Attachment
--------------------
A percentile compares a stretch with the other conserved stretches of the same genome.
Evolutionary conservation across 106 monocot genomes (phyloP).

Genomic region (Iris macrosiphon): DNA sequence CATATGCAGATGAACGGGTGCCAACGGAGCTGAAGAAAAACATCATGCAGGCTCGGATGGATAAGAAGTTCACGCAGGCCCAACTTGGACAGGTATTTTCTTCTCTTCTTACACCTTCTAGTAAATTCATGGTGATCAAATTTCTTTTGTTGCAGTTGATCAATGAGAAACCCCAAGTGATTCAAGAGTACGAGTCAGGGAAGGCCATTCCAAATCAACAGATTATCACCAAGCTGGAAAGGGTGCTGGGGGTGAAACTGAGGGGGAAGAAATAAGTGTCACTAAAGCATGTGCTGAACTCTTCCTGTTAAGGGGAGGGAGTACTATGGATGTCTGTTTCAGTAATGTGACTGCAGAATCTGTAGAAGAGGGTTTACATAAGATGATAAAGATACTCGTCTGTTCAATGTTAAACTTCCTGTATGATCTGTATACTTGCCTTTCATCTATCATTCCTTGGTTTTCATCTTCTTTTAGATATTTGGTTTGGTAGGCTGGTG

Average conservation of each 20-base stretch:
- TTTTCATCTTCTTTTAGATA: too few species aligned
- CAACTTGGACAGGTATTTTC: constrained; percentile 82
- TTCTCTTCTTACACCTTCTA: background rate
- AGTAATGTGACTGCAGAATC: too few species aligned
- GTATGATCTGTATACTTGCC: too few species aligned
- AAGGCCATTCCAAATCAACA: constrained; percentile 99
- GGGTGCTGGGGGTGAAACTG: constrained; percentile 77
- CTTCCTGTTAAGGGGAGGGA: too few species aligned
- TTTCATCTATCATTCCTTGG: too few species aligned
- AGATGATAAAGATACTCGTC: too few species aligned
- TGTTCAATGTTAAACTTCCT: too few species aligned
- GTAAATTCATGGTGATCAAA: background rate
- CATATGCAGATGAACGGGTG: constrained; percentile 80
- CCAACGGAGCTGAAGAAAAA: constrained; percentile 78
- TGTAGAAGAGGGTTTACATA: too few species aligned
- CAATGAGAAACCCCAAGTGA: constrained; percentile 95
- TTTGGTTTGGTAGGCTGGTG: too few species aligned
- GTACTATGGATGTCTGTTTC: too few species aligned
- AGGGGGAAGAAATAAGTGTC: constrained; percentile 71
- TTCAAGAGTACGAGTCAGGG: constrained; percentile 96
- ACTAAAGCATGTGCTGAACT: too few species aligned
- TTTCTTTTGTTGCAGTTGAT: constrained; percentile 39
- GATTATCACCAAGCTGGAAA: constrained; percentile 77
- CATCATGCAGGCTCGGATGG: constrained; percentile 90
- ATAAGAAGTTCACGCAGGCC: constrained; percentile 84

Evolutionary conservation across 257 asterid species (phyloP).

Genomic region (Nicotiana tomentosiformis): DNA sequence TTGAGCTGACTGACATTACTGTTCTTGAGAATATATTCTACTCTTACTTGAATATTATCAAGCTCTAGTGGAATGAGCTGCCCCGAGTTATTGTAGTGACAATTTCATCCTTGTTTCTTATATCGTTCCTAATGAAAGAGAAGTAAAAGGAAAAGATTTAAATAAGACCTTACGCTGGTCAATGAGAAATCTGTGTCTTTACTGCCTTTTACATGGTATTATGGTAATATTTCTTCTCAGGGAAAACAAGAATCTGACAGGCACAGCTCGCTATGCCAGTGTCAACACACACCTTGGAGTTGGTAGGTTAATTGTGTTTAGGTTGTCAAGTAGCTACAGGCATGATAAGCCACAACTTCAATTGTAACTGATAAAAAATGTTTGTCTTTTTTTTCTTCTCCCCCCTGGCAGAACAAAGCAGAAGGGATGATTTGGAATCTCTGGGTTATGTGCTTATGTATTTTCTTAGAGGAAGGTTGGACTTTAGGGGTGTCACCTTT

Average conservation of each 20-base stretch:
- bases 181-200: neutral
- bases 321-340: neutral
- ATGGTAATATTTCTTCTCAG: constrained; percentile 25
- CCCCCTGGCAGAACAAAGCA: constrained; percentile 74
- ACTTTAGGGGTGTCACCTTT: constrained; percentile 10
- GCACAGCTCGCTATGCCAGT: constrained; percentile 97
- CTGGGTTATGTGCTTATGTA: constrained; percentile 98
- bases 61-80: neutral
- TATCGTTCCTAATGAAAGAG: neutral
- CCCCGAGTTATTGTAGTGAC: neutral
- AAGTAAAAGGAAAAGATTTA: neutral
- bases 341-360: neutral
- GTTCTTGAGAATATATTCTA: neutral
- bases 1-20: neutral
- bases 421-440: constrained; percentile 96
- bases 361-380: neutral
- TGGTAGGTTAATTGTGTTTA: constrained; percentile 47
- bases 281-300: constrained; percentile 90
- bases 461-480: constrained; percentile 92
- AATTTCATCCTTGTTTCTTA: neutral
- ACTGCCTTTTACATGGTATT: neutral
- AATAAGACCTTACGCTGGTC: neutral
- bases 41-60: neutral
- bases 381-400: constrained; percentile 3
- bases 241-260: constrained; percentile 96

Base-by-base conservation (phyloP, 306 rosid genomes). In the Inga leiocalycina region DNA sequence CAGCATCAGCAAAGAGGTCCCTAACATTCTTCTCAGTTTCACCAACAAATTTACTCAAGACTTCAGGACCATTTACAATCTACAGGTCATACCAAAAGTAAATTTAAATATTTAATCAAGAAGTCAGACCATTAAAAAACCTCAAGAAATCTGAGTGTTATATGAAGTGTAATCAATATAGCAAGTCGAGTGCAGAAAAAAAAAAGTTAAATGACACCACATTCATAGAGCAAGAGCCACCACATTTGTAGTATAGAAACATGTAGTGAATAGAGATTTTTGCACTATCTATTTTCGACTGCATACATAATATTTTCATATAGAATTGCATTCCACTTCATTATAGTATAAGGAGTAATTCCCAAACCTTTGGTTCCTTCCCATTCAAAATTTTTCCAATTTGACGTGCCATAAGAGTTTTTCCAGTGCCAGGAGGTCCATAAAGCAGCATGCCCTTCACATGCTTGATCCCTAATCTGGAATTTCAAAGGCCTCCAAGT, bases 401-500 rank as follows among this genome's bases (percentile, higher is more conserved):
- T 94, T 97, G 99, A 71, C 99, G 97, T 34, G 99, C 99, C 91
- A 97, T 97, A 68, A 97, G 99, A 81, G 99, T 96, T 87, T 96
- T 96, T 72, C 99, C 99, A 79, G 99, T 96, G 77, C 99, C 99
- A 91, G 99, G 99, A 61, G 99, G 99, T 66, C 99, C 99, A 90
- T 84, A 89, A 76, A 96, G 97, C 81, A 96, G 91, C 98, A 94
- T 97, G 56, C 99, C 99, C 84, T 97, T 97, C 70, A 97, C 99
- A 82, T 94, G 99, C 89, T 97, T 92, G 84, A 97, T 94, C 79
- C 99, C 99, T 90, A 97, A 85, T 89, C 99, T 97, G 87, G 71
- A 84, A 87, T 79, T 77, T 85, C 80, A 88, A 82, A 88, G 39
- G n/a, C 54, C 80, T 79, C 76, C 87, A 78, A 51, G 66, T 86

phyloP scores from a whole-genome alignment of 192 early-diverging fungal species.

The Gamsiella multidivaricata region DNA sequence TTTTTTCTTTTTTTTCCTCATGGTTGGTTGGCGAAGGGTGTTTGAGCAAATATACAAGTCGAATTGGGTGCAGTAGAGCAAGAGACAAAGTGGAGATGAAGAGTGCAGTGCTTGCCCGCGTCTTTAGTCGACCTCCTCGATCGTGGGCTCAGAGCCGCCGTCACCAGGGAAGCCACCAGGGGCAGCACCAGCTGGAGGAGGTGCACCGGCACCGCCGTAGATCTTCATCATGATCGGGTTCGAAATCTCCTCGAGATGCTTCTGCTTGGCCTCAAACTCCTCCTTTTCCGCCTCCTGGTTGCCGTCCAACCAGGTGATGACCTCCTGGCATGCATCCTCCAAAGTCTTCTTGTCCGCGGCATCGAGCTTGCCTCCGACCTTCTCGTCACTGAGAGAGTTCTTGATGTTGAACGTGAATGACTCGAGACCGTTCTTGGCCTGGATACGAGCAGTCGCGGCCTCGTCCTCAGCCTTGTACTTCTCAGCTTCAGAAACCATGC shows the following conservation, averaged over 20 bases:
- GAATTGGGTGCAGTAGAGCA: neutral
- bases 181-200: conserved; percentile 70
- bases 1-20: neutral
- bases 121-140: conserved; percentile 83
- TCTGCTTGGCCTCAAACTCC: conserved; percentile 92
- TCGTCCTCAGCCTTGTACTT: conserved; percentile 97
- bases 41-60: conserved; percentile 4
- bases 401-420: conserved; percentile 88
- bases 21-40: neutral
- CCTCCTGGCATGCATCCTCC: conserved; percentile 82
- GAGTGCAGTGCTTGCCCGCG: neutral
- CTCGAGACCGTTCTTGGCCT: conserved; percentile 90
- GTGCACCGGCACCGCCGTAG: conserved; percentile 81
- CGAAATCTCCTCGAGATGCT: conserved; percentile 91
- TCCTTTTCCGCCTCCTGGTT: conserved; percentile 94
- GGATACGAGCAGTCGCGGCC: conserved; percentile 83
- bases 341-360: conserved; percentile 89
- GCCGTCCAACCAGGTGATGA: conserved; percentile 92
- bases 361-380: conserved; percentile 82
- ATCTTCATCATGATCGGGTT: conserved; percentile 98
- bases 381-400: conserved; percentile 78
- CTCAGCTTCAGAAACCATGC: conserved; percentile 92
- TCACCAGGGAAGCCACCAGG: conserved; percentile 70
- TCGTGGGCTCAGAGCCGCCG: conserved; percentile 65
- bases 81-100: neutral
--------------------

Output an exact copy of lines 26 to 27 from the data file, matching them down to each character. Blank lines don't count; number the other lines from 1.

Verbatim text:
- TTTCTTTTGTTGCAGTTGAT: constrained; percentile 39
- GATTATCACCAAGCTGGAAA: constrained; percentile 77